Asymmetric Routes to Chiral Secondary Alcohols - Pharmaceutical Technology

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Asymmetric Routes to Chiral Secondary Alcohols
The authors describe several examples of using asymmetric hydrogenation and biocatalysis for synthesizing several secondary alcohol compounds.


Pharmaceutical Technology
pp. s6-s13

Styrene oxide synthons

Chiral amino alcohol moieties (ArCH(O)CH2N) account for a large proportion of secondary alcohol synthons found in clinical drug candidates. For example, this category accommodates the adrenoreceptor modulators used for treating asthma and related respiratory disorders, and these drug compounds are typically made by coupling a chlorohydrin (ArCH(OH)CH2Cl) or styrene oxide with an amine component. In one example, the authors needed to develop a synthesis of (R)-3-chlorostyrene oxide on a multikilogram scale. (R)-3-Chlorostyrene oxide is a potential synthon for several clinical candidates, including Solabegron (3'-[2-[2(R)-(3-chlorophenyl)-2-hydroxyethylamino]ethyl amino]biphenyl-3-carboxylic acid hydrochloride) and SR-58611 (N-[7-(ethoxycarbonylmethoxy)-1,2,3,4-tetrahydronaphth-2(S)-yl]-2(R)-(3-chlorophenyl)-2-hydroxyethanamine hydrochloride).


Figure 2: Different approaches to the preparation of (R)-styrene oxides. (FIGURE IS COURTESY OF THE AUTHOR)
There are four main methods for preparing chiral styrene oxides: asymmetric expoxidation, two approaches based on kinetic resolution, and asymmetric reduction (see Figure 2). The kinetic resolution approaches (see Figures 2b and 2c) are likely to be the least favored because of the 50% theoretical yield of the resolution step and the extra step that is required beyond the corresponding asymmetric approach. Asymmetric epoxidation of a styrene (see Figure 2a) is the most direct, but biological approaches to this reaction suffer from both low yields and volumetric productivity, and the chemocatalytic approaches that may be applied are not presently feasible on commerical scale. The most attractive option is asymmetric reduction of a phenacyl halide followed by ring closure (see Figure 2d). Several chemocatalysts and biocatalysts are available for the reduction, and the final step appears facile. For (R)-3-chlorostyrene oxide, the authors decided to focus on the biocatalytic approach due to a simpler patent landscape as well as past work suggesting that catalytic asymmetric hydrogenation of the chloroketones is difficult to accomplish with both high selectivity and catalyst productivity.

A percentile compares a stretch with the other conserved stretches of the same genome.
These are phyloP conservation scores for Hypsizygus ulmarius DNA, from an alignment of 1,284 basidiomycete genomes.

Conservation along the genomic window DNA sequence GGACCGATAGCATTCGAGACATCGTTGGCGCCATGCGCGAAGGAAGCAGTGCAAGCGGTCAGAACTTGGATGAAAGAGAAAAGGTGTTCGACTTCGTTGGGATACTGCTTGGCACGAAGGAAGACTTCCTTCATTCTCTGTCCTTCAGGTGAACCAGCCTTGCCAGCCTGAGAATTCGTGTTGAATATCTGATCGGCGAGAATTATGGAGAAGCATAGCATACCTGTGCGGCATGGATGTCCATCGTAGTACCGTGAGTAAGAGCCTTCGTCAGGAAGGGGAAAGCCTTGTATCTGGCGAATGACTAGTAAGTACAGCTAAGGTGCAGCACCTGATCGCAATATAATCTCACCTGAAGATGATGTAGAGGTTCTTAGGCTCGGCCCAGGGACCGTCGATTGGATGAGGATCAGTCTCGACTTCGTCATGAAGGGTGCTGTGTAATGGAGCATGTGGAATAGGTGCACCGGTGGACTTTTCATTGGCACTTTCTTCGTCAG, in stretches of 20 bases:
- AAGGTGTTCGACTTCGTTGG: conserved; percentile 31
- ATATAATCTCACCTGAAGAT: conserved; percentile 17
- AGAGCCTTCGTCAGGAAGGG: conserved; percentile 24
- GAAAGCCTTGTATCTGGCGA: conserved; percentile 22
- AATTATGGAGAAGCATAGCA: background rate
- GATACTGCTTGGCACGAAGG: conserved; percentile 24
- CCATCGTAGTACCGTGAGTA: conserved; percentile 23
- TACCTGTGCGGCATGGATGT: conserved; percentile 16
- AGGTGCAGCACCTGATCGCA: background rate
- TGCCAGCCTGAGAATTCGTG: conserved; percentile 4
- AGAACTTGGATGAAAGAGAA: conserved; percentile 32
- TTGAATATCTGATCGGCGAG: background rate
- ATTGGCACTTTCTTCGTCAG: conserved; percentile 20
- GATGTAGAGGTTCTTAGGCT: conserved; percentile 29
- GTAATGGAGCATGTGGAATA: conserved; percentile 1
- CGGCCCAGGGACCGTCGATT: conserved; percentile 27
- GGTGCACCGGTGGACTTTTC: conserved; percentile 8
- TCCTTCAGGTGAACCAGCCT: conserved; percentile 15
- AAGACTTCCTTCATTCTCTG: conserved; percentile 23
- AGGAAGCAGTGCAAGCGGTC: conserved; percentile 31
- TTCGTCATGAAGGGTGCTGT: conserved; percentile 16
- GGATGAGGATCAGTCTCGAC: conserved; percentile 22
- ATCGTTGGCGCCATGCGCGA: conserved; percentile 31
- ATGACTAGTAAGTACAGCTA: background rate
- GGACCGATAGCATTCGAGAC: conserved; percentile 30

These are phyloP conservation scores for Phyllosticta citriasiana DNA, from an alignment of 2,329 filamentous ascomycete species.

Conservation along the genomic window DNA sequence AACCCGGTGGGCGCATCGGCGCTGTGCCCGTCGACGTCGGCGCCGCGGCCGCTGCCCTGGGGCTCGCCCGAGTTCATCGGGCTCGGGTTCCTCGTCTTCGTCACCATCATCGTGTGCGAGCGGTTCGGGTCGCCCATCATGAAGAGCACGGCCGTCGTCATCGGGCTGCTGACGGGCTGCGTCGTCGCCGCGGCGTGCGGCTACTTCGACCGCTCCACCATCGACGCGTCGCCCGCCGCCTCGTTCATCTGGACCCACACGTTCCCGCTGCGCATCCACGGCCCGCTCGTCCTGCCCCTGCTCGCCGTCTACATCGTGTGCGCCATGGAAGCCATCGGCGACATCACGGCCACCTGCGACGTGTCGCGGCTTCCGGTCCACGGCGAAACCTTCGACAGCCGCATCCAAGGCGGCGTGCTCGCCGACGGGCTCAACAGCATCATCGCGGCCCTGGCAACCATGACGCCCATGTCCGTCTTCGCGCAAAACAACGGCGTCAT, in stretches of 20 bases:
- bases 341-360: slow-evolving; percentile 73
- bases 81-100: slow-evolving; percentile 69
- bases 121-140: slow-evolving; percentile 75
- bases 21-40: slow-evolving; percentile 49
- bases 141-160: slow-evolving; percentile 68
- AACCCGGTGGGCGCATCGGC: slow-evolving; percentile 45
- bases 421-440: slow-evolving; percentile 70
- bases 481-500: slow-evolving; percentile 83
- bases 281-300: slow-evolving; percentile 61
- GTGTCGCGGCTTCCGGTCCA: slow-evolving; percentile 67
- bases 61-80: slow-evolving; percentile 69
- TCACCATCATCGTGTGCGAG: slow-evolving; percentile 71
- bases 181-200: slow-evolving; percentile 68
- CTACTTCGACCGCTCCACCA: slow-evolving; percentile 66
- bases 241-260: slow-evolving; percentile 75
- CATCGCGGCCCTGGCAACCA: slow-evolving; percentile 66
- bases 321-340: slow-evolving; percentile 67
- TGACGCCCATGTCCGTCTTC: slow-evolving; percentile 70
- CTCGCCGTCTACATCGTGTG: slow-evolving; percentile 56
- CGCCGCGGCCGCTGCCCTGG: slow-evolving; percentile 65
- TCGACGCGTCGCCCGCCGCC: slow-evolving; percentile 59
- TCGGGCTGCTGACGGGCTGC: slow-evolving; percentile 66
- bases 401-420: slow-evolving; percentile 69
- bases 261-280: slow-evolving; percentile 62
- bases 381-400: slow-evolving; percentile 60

Screening of 3-chlorophenacyl chloride against CPS–Chirotech's collection of ADH enzymes revealed several hits, the best of which were investigated further. One enzyme that was available at scale gave a highly enantioselective bioreduction of 3-chlorophenacyl chloride with a conversion of > 90%. This reaction was optimized to proceed at 100 g/L substrate concentration to give 2-chloro-1-(3-chlorophenyl)ethanol of > 99.5% enantiomeric excess (ee) and > 90% yield. Cofactor recycling was achieved using glucose dehydrogenase, thereby allowing for the use of a concentration of 0.25 mM NADP+ in the reaction. The halohydrin product was used directly in the next step and cyclized using a base to give (R)-3-chlorostyrene oxide of > 99% ee. This material was purified by distillation to give a final product of > 99% purity. This procedure is highly amenable to large-scale manufacture and was readily scaled up using standard equipment to several 100-kg scale.

Asymmetric hydrogenation of ketones

Catalytic asymmetric hydrogenation of prochiral ketones is another efficient method to prepare secondary alcohols. Two efficient technologies have been developed in recent years. The first is pressure hydrogenation by which diphosphine ruthenium diamine complexes catalyze the hydrogenation of simple ketones with gaseous hydrogen (2). The precatalysts require base activation, with the resulting catalysts being among the most highly active systems developed. The second approach is catalytic transfer hydrogenation, by which monosulfonated diamino ruthenium arene complexes use hydrogen donors such as propan-2-ol and formic acid as hydrogen sources (3). Reaction conditions are mildly acidic, thus allowing the hydrogenation of base-sensitive ketones. Transfer hydrogenation does not require pressure, but catalyst loadings are higher. In both cases, either isomer of the alcohol can be prepared depending on the isomer of the catalyst used. CPS–Chirotech has access to both technologies via a license from the Japan Science and Technology Corporation (Tokyo). This relationship allows CPS–ChiroTech to develop processes for complementary substrates.


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